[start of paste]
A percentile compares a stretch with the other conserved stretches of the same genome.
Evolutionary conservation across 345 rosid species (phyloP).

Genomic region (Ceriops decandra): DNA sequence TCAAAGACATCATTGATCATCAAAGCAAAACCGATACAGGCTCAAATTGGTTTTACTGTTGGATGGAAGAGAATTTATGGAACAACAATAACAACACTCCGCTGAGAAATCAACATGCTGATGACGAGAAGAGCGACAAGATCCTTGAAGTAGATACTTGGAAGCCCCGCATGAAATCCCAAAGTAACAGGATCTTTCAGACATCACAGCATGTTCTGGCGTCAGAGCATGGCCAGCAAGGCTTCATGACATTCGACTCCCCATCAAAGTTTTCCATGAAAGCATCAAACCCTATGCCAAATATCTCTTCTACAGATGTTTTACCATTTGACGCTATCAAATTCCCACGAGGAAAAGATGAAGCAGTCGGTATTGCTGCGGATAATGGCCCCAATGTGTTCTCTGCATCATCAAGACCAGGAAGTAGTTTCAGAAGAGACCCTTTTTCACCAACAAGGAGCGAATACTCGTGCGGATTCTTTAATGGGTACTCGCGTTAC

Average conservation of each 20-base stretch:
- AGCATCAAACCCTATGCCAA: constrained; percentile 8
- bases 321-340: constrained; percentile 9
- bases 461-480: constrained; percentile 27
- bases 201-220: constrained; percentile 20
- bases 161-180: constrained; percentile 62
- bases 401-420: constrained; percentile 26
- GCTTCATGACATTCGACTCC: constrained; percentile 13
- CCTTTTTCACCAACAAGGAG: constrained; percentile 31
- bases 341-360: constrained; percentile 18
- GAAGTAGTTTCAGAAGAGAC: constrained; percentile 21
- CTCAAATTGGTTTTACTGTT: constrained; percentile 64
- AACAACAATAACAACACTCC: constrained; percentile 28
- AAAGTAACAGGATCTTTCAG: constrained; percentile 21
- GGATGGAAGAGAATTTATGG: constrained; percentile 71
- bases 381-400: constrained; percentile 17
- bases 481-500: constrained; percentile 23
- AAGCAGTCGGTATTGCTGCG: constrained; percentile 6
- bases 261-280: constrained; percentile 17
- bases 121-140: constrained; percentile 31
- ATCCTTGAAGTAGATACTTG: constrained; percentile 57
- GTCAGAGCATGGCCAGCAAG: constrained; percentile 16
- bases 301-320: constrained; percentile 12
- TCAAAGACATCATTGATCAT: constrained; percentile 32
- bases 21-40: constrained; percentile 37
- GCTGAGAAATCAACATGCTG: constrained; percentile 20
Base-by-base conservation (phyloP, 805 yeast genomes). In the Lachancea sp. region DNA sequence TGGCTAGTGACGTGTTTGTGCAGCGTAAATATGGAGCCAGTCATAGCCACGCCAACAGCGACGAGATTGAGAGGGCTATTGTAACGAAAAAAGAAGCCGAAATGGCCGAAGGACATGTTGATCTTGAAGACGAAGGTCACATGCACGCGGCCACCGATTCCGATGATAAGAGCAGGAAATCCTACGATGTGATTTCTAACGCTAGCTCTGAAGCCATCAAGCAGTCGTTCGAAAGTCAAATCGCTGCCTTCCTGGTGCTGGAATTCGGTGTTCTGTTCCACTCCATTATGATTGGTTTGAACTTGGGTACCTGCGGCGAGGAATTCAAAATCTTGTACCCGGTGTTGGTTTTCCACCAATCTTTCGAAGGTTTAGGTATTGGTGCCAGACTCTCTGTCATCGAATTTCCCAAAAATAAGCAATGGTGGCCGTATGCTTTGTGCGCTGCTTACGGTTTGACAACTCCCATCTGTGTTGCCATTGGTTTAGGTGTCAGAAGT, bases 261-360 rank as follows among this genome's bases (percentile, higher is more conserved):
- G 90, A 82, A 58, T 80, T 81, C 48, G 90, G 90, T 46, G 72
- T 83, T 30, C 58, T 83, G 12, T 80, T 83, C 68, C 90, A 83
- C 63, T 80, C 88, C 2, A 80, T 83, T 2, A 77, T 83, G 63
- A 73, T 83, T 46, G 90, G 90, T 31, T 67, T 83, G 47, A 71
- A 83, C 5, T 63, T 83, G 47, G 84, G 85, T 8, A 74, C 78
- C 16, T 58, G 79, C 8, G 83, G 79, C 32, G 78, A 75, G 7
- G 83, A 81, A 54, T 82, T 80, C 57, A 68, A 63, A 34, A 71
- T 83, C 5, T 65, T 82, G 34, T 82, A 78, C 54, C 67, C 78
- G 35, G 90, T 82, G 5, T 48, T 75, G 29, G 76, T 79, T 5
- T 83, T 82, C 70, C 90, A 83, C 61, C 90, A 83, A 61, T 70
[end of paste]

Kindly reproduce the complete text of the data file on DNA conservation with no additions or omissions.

A percentile compares a stretch with the other conserved stretches of the same genome.
Evolutionary conservation across 345 rosid species (phyloP).

Genomic region (Ceriops decandra): DNA sequence TCAAAGACATCATTGATCATCAAAGCAAAACCGATACAGGCTCAAATTGGTTTTACTGTTGGATGGAAGAGAATTTATGGAACAACAATAACAACACTCCGCTGAGAAATCAACATGCTGATGACGAGAAGAGCGACAAGATCCTTGAAGTAGATACTTGGAAGCCCCGCATGAAATCCCAAAGTAACAGGATCTTTCAGACATCACAGCATGTTCTGGCGTCAGAGCATGGCCAGCAAGGCTTCATGACATTCGACTCCCCATCAAAGTTTTCCATGAAAGCATCAAACCCTATGCCAAATATCTCTTCTACAGATGTTTTACCATTTGACGCTATCAAATTCCCACGAGGAAAAGATGAAGCAGTCGGTATTGCTGCGGATAATGGCCCCAATGTGTTCTCTGCATCATCAAGACCAGGAAGTAGTTTCAGAAGAGACCCTTTTTCACCAACAAGGAGCGAATACTCGTGCGGATTCTTTAATGGGTACTCGCGTTAC

Average conservation of each 20-base stretch:
- AGCATCAAACCCTATGCCAA: constrained; percentile 8
- bases 321-340: constrained; percentile 9
- bases 461-480: constrained; percentile 27
- bases 201-220: constrained; percentile 20
- bases 161-180: constrained; percentile 62
- bases 401-420: constrained; percentile 26
- GCTTCATGACATTCGACTCC: constrained; percentile 13
- CCTTTTTCACCAACAAGGAG: constrained; percentile 31
- bases 341-360: constrained; percentile 18
- GAAGTAGTTTCAGAAGAGAC: constrained; percentile 21
- CTCAAATTGGTTTTACTGTT: constrained; percentile 64
- AACAACAATAACAACACTCC: constrained; percentile 28
- AAAGTAACAGGATCTTTCAG: constrained; percentile 21
- GGATGGAAGAGAATTTATGG: constrained; percentile 71
- bases 381-400: constrained; percentile 17
- bases 481-500: constrained; percentile 23
- AAGCAGTCGGTATTGCTGCG: constrained; percentile 6
- bases 261-280: constrained; percentile 17
- bases 121-140: constrained; percentile 31
- ATCCTTGAAGTAGATACTTG: constrained; percentile 57
- GTCAGAGCATGGCCAGCAAG: constrained; percentile 16
- bases 301-320: constrained; percentile 12
- TCAAAGACATCATTGATCAT: constrained; percentile 32
- bases 21-40: constrained; percentile 37
- GCTGAGAAATCAACATGCTG: constrained; percentile 20
Base-by-base conservation (phyloP, 805 yeast genomes). In the Lachancea sp. region DNA sequence TGGCTAGTGACGTGTTTGTGCAGCGTAAATATGGAGCCAGTCATAGCCACGCCAACAGCGACGAGATTGAGAGGGCTATTGTAACGAAAAAAGAAGCCGAAATGGCCGAAGGACATGTTGATCTTGAAGACGAAGGTCACATGCACGCGGCCACCGATTCCGATGATAAGAGCAGGAAATCCTACGATGTGATTTCTAACGCTAGCTCTGAAGCCATCAAGCAGTCGTTCGAAAGTCAAATCGCTGCCTTCCTGGTGCTGGAATTCGGTGTTCTGTTCCACTCCATTATGATTGGTTTGAACTTGGGTACCTGCGGCGAGGAATTCAAAATCTTGTACCCGGTGTTGGTTTTCCACCAATCTTTCGAAGGTTTAGGTATTGGTGCCAGACTCTCTGTCATCGAATTTCCCAAAAATAAGCAATGGTGGCCGTATGCTTTGTGCGCTGCTTACGGTTTGACAACTCCCATCTGTGTTGCCATTGGTTTAGGTGTCAGAAGT, bases 261-360 rank as follows among this genome's bases (percentile, higher is more conserved):
- G 90, A 82, A 58, T 80, T 81, C 48, G 90, G 90, T 46, G 72
- T 83, T 30, C 58, T 83, G 12, T 80, T 83, C 68, C 90, A 83
- C 63, T 80, C 88, C 2, A 80, T 83, T 2, A 77, T 83, G 63
- A 73, T 83, T 46, G 90, G 90, T 31, T 67, T 83, G 47, A 71
- A 83, C 5, T 63, T 83, G 47, G 84, G 85, T 8, A 74, C 78
- C 16, T 58, G 79, C 8, G 83, G 79, C 32, G 78, A 75, G 7
- G 83, A 81, A 54, T 82, T 80, C 57, A 68, A 63, A 34, A 71
- T 83, C 5, T 65, T 82, G 34, T 82, A 78, C 54, C 67, C 78
- G 35, G 90, T 82, G 5, T 48, T 75, G 29, G 76, T 79, T 5
- T 83, T 82, C 70, C 90, A 83, C 61, C 90, A 83, A 61, T 70